Records That Changed Our Lives: Finding hope in Tracy Chapman and 'Brand New Eyes' : All Songs Considered What record changed your life? NPR Music's Turning the Tables, which challenges sexism in the pop music canon, asked writers that question. Every week in March, we're diving into their answers.

Records That Changed Our Lives: Finding hope in Tracy Chapman and 'Brand New Eyes'

Records That Changed Our Lives: Finding hope in Tracy Chapman and 'Brand New Eyes'

  • Download
  • <iframe src="https://www.npr.org/player/embed/1089166340/1089503416" width="100%" height="290" frameborder="0" scrolling="no" title="NPR embedded audio player">

Paramore's Brand New Eyes and Tracy Chapman's Tracy Chapman are featured in our Records That Changed Our Lives series. Photo Illustration by Estefania Mitre/NPR/Getty Images hide caption

toggle caption
Photo Illustration by Estefania Mitre/NPR/Getty Images

Paramore's Brand New Eyes and Tracy Chapman's Tracy Chapman are featured in our Records That Changed Our Lives series.

Photo Illustration by Estefania Mitre/NPR/Getty Images

What record changed your life?

Last year, NPR Music asked 12 writers to answer that question as part of Turning the Tables. That's our long-running project about musical greatness, where we discuss artists, histories and lists of songs and albums that make up the popular music canon and challenge the often sexist and exclusionary way that canon has been shaped. Turning the Tables has published lists of the 150 Greatest Albums Made By Women, the 200 Greatest Songs By 21st Century Women+ and more. In last year's series, we turned the lens on our own lives by enlisting women and non-binary critics to each tell us about one life-changing record by a woman artist. This March, for Women's History Month, we're taking over All Song Considered every Wednesday to go deep with writers from the series.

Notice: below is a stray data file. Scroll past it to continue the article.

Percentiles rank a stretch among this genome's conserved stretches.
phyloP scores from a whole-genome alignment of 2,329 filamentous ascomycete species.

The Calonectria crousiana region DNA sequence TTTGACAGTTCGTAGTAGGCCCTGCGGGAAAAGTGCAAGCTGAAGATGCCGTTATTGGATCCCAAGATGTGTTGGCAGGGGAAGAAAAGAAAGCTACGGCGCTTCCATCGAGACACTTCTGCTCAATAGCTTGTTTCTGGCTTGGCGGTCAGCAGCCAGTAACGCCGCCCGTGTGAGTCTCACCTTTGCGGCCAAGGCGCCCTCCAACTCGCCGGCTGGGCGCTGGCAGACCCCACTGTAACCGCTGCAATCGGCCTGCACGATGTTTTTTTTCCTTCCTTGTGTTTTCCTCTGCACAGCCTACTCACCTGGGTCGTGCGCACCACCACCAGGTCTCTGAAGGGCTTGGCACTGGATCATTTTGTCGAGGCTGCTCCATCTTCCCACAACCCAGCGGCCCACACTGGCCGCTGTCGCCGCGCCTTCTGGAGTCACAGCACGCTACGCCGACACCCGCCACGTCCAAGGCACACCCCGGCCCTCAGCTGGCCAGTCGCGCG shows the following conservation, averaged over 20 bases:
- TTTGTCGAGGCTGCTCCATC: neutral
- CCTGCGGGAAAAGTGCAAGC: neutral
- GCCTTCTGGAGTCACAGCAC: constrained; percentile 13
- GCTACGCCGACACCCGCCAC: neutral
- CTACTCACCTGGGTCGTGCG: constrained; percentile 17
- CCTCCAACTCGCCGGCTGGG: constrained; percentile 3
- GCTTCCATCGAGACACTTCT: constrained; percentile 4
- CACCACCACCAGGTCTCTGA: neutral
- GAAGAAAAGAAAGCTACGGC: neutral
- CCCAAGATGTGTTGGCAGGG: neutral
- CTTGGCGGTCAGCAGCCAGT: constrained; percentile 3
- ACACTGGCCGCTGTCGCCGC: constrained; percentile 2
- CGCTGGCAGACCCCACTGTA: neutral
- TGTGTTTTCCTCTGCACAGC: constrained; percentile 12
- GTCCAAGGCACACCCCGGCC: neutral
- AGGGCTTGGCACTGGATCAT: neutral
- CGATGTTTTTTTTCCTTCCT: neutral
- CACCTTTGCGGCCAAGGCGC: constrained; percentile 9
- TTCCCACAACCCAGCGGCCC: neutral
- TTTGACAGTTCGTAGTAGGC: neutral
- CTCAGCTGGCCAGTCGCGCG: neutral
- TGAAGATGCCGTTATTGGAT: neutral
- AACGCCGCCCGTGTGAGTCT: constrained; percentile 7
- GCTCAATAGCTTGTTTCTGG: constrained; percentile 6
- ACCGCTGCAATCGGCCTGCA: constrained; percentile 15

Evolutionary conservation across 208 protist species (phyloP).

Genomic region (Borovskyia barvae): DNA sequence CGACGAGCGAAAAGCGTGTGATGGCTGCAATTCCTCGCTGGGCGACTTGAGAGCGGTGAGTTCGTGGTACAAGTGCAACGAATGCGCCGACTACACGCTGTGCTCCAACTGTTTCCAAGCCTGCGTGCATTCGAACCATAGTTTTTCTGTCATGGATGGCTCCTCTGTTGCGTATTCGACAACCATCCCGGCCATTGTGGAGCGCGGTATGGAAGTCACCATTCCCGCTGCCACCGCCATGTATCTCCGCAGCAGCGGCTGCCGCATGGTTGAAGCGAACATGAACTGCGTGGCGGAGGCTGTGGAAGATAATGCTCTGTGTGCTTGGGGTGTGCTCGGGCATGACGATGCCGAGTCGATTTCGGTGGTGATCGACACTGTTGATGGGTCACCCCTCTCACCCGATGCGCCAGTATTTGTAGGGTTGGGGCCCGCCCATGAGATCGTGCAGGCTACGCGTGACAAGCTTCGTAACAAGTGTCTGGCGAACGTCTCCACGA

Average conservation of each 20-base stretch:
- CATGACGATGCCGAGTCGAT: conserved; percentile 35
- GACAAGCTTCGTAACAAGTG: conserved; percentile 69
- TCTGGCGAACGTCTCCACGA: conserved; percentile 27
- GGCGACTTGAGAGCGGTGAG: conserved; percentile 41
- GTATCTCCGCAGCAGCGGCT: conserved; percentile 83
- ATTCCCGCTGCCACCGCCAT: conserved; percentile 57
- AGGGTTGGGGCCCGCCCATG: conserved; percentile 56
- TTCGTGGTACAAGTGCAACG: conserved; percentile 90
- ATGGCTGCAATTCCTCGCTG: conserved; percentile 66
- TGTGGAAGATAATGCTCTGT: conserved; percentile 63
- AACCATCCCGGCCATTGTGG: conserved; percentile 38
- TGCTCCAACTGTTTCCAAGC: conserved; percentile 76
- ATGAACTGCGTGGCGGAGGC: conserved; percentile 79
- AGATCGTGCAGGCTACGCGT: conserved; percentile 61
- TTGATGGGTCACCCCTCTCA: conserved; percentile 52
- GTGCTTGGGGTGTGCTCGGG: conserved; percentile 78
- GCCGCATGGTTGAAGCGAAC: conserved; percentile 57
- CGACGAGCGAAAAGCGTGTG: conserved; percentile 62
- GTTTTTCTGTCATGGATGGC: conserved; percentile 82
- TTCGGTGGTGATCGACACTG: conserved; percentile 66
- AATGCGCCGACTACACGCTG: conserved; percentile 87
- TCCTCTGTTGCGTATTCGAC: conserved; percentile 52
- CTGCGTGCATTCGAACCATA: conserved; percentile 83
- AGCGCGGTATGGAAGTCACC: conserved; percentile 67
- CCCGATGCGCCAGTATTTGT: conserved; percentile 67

This week, host Marissa Lorusso, who edited our Records That Changed Our Lives series, is joined by two writers whose essays describe just that — how a life-changing record can create the necessary space to find one's identity. Tracy Chapman's debut self-titled album was a companion to scholar Francesca T. Royster during a turbulent time of attending graduate school and coming to terms with her queer identity. And for writer Alex Ramos, Paramore's Brand New Eyes was a soundtrack to sorting through big questions of faith and family. For both, these albums acted as powerful reprieves and as means towards self-definition.

You can listen to our full conversation at the audio link at the top of the page, and hear songs we discussed below.

Featured Tracks And Artists:

1. Tracy Chapman: "Fast Car" from Tracy Chapman

YouTube

2. Tracy Chapman: "For My Lover" from Tracy Chapman

YouTube

3. Paramore: "Playing God" from Brand New Eyes

YouTube

4. Paramore: "Turn It Off" from Brand New Eyes

YouTube

5. Tracy Chapman: "Baby Can I Hold You" from Tracy Chapman

YouTube